Category: Articles

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The logboats in the lake

For up to 4,500 years, a series of sunken dug-out canoes have been lying,  forgotten, on the bottom of Lough Corrib in Co. Galway. Now these vessels  are beginning to surrender their secrets once more, in an investigation by  Ireland’s Underwater Archaeology Unit, spearheaded by Karl Brady. Precisely what happened that 11th century day on […]

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Sutton Hoo at the British Museum

Marking the 75th anniversary of a watershed discovery In May 1939, Suffolk archaeologist Basil Brown made a discovery that would change perceptions of Anglo-Saxon England forever: a spectacular 7th-century ship burial, overlooking the River Deben at Sutton Hoo. Seventy-five years on, its contents form the centrepiece of the British Museum’s recently reopened Early Medieval Europe […]

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Exploring Anglo-Saxon Settlement

In search of the origins  of the English village Just how much information has come from excavation undertaken in  advance of development work? In a major survey of Anglo-Saxon settlement,  John Blair has been discovering what riches lie in the archives.   It is useless for Anglo-Saxonists to deny it: Roman villas and Norman castles […]

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Richard III to be reburied in Leicester

The remains of Richard III are to be re-interred in Leicester Cathedral – likely next spring – a judicial review concluded today (23 May). Addressing crowds of journalists in the cathedral, shortly after the High Court handed down their decision at 10am, the Rt Rvd Tim Stevens, Bishop of Leicester, announced that the judges  had […]

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Maryport’s mystery monuments

Investigating  gigantic timber  structures from  the imperial  twilight Last time we visited Maryport, a series of pits  long assumed to be ritual repositories for  Roman altars had just been exposed as a set  of gigantic postholes (CA 259). So what did  they support? The Newcastle University team  investigating this edifice have been exploring  when it […]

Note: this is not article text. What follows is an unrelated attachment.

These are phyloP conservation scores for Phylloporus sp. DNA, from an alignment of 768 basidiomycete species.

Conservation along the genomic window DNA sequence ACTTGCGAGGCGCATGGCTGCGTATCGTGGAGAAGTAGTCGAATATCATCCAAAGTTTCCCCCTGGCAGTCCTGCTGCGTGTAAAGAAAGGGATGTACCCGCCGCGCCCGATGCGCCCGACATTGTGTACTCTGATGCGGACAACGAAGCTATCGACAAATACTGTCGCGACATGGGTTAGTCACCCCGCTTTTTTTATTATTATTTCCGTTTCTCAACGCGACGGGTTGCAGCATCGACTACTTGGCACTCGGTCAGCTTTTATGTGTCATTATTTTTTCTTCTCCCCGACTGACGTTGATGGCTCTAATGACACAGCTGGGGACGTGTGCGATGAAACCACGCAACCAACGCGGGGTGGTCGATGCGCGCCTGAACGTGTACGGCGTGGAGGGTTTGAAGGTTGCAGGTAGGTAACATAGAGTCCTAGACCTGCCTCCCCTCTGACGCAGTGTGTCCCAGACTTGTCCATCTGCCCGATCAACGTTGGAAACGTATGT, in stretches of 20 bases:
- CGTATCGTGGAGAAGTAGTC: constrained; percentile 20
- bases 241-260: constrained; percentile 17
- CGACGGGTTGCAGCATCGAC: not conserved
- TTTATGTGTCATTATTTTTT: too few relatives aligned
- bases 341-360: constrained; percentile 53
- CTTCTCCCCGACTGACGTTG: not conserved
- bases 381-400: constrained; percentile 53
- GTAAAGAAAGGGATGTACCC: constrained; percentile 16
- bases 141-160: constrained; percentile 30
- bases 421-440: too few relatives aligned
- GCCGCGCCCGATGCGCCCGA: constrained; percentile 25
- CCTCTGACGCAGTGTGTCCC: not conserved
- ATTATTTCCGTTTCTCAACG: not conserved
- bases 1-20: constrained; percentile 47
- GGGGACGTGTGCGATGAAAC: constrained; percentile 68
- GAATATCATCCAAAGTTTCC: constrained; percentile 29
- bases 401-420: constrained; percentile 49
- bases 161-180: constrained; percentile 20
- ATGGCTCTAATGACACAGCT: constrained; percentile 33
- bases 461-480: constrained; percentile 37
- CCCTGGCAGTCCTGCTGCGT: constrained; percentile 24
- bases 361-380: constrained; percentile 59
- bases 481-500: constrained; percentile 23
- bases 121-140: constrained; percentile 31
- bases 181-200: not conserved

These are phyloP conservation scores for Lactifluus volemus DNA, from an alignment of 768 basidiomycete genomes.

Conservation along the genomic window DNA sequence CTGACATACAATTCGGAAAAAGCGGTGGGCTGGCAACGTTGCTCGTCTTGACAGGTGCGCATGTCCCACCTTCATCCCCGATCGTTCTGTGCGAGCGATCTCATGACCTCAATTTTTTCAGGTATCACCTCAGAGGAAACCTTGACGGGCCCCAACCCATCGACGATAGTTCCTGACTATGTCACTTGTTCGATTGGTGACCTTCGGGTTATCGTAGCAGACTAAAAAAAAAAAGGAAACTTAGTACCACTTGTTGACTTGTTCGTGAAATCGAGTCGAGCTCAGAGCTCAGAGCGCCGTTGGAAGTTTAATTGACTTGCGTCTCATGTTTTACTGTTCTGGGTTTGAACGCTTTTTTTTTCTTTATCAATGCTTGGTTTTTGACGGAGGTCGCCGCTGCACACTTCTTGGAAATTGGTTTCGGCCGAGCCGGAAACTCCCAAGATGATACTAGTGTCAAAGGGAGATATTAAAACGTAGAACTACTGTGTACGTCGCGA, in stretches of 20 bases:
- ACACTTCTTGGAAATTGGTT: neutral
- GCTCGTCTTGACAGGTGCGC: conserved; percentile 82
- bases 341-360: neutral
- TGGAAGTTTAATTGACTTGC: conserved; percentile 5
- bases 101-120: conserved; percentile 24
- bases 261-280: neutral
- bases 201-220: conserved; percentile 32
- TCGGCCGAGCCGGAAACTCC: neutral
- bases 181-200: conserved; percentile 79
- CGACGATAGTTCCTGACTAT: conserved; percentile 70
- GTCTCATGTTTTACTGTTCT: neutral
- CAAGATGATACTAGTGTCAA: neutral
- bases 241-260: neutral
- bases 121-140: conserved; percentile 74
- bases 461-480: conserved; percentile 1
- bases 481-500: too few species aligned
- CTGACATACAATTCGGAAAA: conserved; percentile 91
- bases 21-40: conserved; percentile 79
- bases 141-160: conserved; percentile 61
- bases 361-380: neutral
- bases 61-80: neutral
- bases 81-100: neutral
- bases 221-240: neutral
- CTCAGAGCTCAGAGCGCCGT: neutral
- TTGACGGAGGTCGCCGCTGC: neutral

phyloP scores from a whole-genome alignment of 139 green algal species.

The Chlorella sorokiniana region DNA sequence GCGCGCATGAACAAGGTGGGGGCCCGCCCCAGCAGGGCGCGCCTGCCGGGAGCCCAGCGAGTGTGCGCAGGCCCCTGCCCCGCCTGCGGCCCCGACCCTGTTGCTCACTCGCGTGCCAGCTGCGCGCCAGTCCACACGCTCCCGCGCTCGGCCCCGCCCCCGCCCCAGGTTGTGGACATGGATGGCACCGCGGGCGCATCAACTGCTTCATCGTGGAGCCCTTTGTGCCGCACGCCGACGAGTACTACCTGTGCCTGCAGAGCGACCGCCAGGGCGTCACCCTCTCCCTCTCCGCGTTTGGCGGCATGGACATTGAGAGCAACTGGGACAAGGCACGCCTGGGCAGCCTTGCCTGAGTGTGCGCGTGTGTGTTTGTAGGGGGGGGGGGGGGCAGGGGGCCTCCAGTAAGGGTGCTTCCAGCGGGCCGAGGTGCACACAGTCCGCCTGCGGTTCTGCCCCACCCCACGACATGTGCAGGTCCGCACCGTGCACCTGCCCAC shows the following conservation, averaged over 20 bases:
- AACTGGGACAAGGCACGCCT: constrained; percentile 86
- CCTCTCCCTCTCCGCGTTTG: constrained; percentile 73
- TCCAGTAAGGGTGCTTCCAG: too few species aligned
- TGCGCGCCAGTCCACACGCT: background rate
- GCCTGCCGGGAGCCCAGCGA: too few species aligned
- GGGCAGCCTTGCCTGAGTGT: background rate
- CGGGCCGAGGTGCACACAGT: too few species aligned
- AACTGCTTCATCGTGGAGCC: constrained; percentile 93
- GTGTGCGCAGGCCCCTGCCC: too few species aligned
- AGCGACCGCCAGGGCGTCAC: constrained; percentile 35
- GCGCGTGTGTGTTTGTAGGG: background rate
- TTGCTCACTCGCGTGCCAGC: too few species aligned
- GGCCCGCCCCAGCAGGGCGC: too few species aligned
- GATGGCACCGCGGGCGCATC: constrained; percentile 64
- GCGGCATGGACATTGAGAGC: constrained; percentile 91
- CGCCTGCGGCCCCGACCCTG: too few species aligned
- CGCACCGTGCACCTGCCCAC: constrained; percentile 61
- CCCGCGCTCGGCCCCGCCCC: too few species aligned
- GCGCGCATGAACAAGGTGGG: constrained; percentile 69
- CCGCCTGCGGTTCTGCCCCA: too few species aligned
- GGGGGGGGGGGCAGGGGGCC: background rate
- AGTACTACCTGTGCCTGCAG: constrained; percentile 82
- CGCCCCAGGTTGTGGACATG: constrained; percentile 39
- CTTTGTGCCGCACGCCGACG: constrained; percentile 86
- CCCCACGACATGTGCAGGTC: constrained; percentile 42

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Archaeological April Fools

Every year on 1 April, the staff of  CA  eagerly scan as many news sources as we can get our hands on, searching for the best archaeological April Fools’ Day pranks that we can spot (while keeping everything crossed that we don’t laughingly pass up a genuine scoop!). This year we weren’t disappointed – here […]

Photo: Martin Bates

First Impressions: discovering the earliest human footprints in Europe

Between 850,000 and 950,000 years ago a small party set out across the upper reaches of an estuary. The group was made up of at least five individuals, including adults and  children, while the tidal mudflats they were navigating lay at the mouth of what is now the Thames. Flowing almost 100 miles north of […]

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Earliest human footprints outside Africa found – in Norfolk

Archaeologists have found the earliest human footprints known outside Africa, at Happisburgh on the Norfolk coast. Dating back 800,000 years, the prints are thought to have been made by five individuals, including both adults and children. They were identified by a team of scientists led by the British Museum, Natural History Museum, and Queen Mary […]